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At a girls volleyball game at Gustavus Adolphus College in St. Peter, Minn., there is a rowdy group of ladies on the front row cheering enthusiastically. They might be mistaken for volleyball players’ grandmothers. But they are just very good older friends who have come from their assisted-living residence at Ecumen Sand Prairie, also in St. Peter, to show their support for these girls who have given them so much friendship and joy.
The Gustavus volleyball team has made sure their friends have the best seats in the house and have brought them roses to make them feel welcome and special. In return, the older women are cheering their hearts out.
This special relationship started about three years ago when Gustavus girls volleyball Coach Rachelle Sherden talked to her team about doing community service work—something the team could do as a team that was bigger than volleyball. The coach threw out the idea of a pen pal program with young kids. But the girls countered that they would rather exchange letters with senior citizens. After all, since they have gone away to college, they don’t get to see their grandparents all that much.
So Coach Sherden approached Becky Tapper, the activities coordinator at Ecumen Sand Prairie. Becky loved the idea. So did the residents. Now three years later, the program is still going and deep relationships abide. Some of the volleyball team members have been involved the entire three years.
The program began with the residents and the team members exchanging letters. Yes, actual letters—those nearly obsolete things from bygone times now displaced by texts and emails. It turns out that there is still something special about getting a letter, written by hand, coming from the heart. Coach would hand them out at practice, and the distance between the 20-year-olds and the 80-year-olds would rapidly shrink.
“The residents’ stories just blew the girls’ minds,” Coach Sherden said. “They wrote about how they grew up and all they have done in their lives.”
After a few letters, it was time to meet in person. The team went to Ecumen Sand Prairie for a visit. Coach Sherden recalls that she didn’t know quite what to expect from her team in this new situation.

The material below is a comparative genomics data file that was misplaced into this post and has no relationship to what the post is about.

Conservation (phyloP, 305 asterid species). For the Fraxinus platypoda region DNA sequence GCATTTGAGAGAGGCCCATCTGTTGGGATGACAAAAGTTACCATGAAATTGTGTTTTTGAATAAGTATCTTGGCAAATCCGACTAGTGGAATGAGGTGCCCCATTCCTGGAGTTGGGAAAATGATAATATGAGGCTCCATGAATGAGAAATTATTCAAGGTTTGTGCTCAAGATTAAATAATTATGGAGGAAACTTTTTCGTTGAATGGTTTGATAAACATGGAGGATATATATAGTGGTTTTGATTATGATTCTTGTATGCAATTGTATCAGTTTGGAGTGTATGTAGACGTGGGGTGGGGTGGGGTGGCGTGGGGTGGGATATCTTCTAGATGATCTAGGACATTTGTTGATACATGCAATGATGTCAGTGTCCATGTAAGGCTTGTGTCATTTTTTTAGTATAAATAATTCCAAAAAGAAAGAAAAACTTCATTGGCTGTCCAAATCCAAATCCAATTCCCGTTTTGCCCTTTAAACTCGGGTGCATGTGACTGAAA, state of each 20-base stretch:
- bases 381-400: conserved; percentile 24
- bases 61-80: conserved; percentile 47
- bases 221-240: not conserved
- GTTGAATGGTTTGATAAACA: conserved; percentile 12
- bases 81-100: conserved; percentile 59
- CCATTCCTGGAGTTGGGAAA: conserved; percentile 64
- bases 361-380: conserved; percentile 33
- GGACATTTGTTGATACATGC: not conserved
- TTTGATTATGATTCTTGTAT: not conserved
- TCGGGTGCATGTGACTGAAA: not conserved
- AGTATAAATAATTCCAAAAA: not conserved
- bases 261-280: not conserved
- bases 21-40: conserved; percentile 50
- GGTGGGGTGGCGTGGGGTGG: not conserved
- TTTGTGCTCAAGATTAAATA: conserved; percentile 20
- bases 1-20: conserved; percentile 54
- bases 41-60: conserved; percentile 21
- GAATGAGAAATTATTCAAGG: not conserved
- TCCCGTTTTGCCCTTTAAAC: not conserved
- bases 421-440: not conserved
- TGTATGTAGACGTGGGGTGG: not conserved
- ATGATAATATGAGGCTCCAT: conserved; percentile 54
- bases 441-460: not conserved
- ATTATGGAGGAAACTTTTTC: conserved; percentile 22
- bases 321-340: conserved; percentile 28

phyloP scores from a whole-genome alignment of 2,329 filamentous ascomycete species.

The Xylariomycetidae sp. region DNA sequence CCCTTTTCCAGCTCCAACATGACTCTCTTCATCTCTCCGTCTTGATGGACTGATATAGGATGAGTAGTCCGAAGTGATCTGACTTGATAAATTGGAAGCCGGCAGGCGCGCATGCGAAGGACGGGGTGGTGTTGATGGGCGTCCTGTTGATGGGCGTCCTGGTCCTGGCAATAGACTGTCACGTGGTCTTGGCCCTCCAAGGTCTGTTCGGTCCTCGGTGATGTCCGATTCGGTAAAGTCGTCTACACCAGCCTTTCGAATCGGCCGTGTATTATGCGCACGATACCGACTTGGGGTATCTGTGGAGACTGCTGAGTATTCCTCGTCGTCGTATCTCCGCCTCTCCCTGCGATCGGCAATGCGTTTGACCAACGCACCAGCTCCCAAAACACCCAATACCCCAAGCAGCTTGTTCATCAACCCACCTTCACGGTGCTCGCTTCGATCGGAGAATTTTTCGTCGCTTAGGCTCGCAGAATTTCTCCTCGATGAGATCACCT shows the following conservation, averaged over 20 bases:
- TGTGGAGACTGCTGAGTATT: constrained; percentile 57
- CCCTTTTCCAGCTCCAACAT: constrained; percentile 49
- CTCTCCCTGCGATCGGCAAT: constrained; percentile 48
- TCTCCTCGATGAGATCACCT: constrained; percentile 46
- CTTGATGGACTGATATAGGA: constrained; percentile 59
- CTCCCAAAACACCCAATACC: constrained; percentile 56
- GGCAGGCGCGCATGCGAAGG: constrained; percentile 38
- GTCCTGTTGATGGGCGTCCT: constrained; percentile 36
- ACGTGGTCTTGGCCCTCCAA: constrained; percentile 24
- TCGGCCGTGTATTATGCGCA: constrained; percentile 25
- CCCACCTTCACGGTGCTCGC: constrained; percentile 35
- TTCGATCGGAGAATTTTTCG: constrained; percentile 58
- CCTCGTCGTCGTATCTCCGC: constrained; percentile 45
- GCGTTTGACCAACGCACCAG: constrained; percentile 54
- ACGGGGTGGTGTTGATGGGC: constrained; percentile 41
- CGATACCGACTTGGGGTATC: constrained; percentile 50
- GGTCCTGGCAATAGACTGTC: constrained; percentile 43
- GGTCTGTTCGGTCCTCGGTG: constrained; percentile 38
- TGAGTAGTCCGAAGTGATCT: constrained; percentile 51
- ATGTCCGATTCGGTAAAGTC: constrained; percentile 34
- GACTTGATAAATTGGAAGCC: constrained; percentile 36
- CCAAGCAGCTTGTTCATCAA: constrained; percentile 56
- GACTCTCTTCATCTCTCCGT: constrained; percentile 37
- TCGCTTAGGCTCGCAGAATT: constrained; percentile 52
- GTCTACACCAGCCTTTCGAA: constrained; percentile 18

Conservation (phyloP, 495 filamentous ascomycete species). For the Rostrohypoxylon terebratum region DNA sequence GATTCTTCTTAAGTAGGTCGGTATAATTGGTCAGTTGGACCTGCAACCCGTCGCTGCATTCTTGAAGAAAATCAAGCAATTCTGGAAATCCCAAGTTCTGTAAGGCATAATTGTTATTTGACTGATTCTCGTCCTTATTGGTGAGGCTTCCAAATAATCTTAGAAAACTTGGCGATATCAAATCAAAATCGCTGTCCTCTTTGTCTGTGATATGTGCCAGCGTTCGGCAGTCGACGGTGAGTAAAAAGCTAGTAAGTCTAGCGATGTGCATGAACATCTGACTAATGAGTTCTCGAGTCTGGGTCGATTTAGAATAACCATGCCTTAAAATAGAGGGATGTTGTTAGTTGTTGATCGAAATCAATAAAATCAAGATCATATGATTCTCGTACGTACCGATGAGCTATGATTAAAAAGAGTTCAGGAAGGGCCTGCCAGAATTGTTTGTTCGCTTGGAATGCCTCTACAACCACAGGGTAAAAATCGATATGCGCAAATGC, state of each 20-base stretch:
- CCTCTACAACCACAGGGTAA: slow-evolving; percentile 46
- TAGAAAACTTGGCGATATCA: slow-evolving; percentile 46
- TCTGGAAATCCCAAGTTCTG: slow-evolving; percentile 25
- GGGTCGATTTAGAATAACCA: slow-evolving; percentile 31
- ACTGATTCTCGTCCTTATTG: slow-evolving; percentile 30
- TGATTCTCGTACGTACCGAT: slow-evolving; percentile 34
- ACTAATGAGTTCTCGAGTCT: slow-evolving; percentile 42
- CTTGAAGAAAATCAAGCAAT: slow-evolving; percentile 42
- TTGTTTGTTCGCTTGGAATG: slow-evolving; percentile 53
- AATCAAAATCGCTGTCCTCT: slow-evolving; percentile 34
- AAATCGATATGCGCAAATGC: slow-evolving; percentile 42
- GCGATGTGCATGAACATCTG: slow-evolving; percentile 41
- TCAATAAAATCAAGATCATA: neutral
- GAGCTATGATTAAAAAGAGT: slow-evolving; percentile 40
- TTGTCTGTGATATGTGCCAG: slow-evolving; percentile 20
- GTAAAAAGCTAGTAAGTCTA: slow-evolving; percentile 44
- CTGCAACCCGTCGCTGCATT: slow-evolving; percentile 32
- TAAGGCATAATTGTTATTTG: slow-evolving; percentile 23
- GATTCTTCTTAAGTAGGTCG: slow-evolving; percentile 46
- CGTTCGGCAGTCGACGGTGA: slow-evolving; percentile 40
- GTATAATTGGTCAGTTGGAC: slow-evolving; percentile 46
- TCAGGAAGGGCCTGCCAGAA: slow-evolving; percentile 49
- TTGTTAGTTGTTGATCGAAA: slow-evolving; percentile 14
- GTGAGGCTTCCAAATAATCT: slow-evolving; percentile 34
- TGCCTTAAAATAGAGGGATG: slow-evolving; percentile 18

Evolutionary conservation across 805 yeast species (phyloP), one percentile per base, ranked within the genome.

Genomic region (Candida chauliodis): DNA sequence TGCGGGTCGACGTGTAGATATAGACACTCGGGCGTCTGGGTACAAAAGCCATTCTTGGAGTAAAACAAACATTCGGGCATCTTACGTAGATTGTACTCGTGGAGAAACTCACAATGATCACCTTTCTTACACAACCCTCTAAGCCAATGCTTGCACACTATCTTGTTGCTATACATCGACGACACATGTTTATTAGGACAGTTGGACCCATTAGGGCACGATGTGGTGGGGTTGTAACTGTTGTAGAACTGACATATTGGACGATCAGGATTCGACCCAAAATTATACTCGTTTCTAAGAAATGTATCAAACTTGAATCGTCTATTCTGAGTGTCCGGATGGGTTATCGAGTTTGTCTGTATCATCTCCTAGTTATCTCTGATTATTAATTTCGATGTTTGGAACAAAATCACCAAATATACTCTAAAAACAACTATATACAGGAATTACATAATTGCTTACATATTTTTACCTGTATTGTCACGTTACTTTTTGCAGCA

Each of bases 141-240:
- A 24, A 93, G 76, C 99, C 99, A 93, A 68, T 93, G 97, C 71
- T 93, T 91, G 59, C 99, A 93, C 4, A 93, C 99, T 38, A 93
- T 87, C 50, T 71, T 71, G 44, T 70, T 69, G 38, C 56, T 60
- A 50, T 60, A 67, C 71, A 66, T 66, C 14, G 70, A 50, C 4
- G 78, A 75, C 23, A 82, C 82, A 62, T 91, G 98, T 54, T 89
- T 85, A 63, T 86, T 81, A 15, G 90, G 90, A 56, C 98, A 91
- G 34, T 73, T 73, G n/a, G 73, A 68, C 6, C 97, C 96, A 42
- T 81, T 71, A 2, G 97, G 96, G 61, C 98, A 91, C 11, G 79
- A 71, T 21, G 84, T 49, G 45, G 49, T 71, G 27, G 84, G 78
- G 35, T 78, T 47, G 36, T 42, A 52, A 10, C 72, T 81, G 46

“It was just so cool,” she said. “The girls were so excited when they met their pen pals for the first time. They were giddy like little kids. You couldn’t pull them apart. It was a hoot.”
“The chatter was overwhelming,” Becky Tapper recalls.
Clearly, this was not going to end when volleyball season was over. They made plans to stay in touch. The residents went to a volleyball game. They all followed up with a pizza party. And the next season came and the program started all over again, with some new volleyball players and some from the year before.
This is now the third year of the pen pal program, and Coach Sherden says she’s committed to keeping it going. The team loves it.
“One of a kind” is how sophomore Becca characterizes the relationship she has formed. “My pen pal is Doris, and I can’t tell you how thankful I am to have met her. Her beautiful spirit and tenacious attitude is inspiring to me, and I am so appreciative of the opportunity to connect with the elderly in my community. I love hearing about her life, her stories and her experiences.”
Amber, also a sophomore, says the program “creates this unique connection” that probably wouldn’t happen on its own. “It allows college kids and the residents to talk to someone over the best kinds and most rewarding forms of communication—writing on paper and talking with them face to face.”
The feelings are mutual with the residents. “It keeps us young!” says Marvel. “It’s invigorating. It’s wonderful to be a part of this.”
And Michele adds, “It gives me a feeling of being respected and a part of things—not invisible and left out.”
Marvel and Michele have plenty to share with their pen pals. Marvel was a teacher for 29 years, retired, started a new career in social services, became the mayor of her community and worked actively in politics. Michele was a music major who had a career working at a music store in Minneapolis before she took up photography and writing and co-authored two books.
“The girls want to know about everything,” Michele says.
That’s probably because stories of lives well-lived never get old.